Taking care of an elderly parent or loved one at home is a compassionate, selfless act. But it gets tricky when you want to talk about your own needs—some people feel they’re being selfish or negative by acknowledging that they have wants and needs outside of being a caretaker. This isn’t the case at all. It’s normal and healthy to want to take steps to ensure you’re not all-consumed by caretaking. In fact, not doing so leads to exhaustion and burnout. Elder care can be stressful, but that doesn’t mean you have to struggle.
If you’re taking care of an elderly parent or loved one, remember the following advice:
Schedule “me time.” It’s not selfish to need or take some “me time.” In fact, it’s necessary for your mental health. Schedule regular time for yourself so you can indulge in self-care—whether that takes the form of an online yoga class, a long walk or (during COVID-19) a virtual coffee meeting with friends. Taking time for yourself that doesn’t include running errands or doing chores will help you maintain your sense of self outside your role as a caretaker.
Spend quality time outside of caretaking duties. It’s only natural that you might fall into a caretaker/patient relationship with your loved one, but that doesn’t mean you should lose track of your personal connection with each other. Spend time together that doesn’t involve caretaking, like gardening or playing a favorite card game or watching a movie together. Maybe you have a shared hobby that you can explore together. Maintaining a relationship outside of the patient/provider dynamic will help you both feel supported and loved.
Perform self-wellness checks. Take time every week to ask yourself:
- “Have I been getting enough sleep?”
- “Am I hydrated?”
- “Have I been eating nutritious meals?”
- “Am I feeling anxious, sad, overwhelmed?”
It’s easy to forget about your own physical and mental wellbeing when you’re taking care of another person, so it’s important to always check in with yourself and make sure your own basic needs are being met.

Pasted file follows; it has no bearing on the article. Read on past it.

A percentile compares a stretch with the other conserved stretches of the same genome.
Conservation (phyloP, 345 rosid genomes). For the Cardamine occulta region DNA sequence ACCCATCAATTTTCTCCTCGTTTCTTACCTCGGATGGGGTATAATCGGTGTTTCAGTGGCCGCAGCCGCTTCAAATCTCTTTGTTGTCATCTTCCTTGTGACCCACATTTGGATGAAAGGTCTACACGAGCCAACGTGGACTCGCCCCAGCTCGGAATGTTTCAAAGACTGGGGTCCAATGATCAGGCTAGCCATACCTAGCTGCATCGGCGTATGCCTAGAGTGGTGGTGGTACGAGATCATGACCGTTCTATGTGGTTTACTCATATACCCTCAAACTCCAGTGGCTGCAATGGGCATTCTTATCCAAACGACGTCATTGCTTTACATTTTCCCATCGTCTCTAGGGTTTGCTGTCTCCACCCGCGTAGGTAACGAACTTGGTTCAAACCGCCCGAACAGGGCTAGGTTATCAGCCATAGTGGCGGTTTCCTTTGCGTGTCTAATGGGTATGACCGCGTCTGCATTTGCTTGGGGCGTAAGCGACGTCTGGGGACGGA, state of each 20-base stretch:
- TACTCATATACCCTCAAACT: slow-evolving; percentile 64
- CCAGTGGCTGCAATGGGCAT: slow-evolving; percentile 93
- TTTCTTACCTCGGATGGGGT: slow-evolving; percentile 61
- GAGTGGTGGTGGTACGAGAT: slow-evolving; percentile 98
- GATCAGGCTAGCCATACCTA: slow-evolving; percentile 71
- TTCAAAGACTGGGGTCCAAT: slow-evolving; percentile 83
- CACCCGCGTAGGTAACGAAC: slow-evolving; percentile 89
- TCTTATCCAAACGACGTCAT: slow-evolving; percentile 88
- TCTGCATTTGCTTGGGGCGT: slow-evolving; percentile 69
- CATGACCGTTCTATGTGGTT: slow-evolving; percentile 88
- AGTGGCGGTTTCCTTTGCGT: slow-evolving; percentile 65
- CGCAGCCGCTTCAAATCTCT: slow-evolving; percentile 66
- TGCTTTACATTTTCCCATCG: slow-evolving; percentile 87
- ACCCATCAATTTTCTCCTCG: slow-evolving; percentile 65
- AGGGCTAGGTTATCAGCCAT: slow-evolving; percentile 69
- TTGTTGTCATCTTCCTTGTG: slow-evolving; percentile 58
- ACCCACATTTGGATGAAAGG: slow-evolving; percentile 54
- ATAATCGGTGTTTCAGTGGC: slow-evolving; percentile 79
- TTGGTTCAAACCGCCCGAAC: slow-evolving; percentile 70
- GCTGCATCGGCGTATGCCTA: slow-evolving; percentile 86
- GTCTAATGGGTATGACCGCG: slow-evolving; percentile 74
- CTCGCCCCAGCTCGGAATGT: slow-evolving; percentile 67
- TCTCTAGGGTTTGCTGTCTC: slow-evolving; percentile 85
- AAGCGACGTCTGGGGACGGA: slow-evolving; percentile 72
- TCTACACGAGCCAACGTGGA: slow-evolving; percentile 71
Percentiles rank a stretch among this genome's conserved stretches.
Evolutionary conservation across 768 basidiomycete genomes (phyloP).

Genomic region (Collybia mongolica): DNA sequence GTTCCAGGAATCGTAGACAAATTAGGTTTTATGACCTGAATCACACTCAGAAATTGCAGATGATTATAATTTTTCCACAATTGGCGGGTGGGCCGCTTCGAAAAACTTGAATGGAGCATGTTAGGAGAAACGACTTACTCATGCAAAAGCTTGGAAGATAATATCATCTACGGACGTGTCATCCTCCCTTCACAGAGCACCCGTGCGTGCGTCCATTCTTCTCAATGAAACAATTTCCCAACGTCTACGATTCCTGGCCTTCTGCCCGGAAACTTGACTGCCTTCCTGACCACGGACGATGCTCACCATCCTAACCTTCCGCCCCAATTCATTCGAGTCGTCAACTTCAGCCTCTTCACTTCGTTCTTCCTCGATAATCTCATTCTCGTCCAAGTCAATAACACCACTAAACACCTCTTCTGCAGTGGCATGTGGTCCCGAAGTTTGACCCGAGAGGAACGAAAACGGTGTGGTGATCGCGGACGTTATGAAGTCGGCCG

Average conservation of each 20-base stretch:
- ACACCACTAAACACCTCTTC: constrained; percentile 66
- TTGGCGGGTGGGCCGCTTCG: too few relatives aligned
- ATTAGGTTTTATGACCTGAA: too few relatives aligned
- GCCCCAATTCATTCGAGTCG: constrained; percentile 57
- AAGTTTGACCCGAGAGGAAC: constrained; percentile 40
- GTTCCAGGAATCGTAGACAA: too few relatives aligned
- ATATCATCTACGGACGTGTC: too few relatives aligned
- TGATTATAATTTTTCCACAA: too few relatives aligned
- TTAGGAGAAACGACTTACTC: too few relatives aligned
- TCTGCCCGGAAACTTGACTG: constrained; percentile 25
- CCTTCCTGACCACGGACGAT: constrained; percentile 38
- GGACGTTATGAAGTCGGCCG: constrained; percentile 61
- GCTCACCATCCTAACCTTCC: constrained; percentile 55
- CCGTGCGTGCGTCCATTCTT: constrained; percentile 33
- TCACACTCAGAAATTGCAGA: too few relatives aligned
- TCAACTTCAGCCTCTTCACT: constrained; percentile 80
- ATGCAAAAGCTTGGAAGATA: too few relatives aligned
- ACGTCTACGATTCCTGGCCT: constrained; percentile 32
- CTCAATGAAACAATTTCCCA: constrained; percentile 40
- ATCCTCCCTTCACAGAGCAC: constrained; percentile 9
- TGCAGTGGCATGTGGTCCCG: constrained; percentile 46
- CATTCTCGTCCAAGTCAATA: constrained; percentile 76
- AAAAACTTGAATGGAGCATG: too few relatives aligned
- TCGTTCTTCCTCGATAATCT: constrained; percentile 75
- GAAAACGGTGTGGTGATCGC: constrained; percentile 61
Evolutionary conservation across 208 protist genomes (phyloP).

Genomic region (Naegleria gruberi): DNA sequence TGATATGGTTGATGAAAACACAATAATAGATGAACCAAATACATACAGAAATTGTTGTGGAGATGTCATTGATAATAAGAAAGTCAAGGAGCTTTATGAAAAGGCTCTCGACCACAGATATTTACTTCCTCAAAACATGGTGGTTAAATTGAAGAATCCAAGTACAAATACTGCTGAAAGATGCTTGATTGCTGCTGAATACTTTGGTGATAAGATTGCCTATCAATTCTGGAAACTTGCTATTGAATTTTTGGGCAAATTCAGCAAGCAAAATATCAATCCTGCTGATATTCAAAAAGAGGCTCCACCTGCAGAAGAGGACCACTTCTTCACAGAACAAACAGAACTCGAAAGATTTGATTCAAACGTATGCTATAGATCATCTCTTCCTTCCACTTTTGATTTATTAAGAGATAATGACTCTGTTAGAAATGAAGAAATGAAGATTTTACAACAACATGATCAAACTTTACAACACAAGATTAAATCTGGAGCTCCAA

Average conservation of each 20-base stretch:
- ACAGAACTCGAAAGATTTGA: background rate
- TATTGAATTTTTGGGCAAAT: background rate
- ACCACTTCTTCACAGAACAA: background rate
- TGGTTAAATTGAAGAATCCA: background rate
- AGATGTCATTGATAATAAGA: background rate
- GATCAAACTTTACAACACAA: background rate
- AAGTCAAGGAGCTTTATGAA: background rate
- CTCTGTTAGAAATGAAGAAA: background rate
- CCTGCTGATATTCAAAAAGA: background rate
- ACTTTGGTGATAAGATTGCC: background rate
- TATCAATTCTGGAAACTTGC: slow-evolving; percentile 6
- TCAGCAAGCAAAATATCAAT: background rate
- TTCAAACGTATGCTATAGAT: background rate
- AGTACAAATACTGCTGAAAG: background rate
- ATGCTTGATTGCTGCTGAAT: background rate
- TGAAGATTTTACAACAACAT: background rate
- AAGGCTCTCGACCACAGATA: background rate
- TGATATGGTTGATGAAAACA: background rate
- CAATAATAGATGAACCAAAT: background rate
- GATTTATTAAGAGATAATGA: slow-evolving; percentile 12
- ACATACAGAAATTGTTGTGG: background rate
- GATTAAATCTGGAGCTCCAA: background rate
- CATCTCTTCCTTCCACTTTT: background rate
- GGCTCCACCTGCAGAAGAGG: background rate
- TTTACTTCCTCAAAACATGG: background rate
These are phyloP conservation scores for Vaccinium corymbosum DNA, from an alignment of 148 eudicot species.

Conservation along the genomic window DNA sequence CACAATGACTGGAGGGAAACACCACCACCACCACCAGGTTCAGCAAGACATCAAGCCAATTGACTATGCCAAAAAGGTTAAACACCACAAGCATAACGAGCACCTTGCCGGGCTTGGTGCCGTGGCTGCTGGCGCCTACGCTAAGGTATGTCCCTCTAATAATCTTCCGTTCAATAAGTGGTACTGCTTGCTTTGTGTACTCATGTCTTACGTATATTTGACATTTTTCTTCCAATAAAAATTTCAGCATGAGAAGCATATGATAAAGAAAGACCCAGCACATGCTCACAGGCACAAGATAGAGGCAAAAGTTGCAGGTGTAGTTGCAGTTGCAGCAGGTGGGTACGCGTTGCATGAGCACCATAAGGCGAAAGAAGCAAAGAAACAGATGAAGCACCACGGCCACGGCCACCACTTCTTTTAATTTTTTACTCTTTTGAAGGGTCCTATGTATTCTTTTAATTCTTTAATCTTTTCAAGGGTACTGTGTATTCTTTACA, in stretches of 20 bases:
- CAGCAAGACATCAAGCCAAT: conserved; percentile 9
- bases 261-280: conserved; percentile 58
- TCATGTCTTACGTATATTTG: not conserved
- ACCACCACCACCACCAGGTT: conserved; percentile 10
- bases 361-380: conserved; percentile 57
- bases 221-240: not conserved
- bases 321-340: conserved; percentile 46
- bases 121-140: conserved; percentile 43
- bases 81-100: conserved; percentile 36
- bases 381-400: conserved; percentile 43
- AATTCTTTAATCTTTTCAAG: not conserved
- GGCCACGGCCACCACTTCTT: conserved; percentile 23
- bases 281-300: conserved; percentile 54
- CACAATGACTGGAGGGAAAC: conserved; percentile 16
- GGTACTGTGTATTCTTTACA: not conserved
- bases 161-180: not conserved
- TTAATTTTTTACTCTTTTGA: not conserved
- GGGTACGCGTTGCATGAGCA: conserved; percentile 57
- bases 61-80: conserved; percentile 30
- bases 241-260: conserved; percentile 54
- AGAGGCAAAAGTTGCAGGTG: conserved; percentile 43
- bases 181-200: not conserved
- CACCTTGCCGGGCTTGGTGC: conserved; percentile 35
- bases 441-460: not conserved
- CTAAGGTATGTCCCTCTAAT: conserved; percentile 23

Ask for help. There’s absolutely nothing wrong with asking for some help. It takes a strong individual to admit that they are just one person and can’t always do everything all the time. There are organizations available to help with all facets of elder care. In Michigan, services like Carol Health provide in-home, on-demand medical care. Schedule visits for as often as you need them and a registered nurse will come to your home to provide assistance with medications, vital checks, lab draws and general respite care. These kinds of services are an invaluable tool when it comes to taking on the fulltime care of a loved one.
Be sure to check with your loved one’s health insurance provider about additional in-home assistance that might be available. For example, Priority Health Medicare Advantage members have the extra benefit of an annual in-home health assessment intended to answer questions and update the member’s regular doctor. This comprehensive checkup is available at no additional cost in the comfort of the member’s own home, the home of a friend or family member, or another convenient location. *Note that these visits should be scheduled at a later time due some services paused during the COVID-19 pandemic.*
Check out the resources for seniors during COVID-19 for more help that may be available to you and your elderly loved one. Remember to also make sure your home is updated if your loved one is living with you in your home. And keeping important self-care in mind, you can always ask for help if you need to make any necessary modifications to maximize care and safety.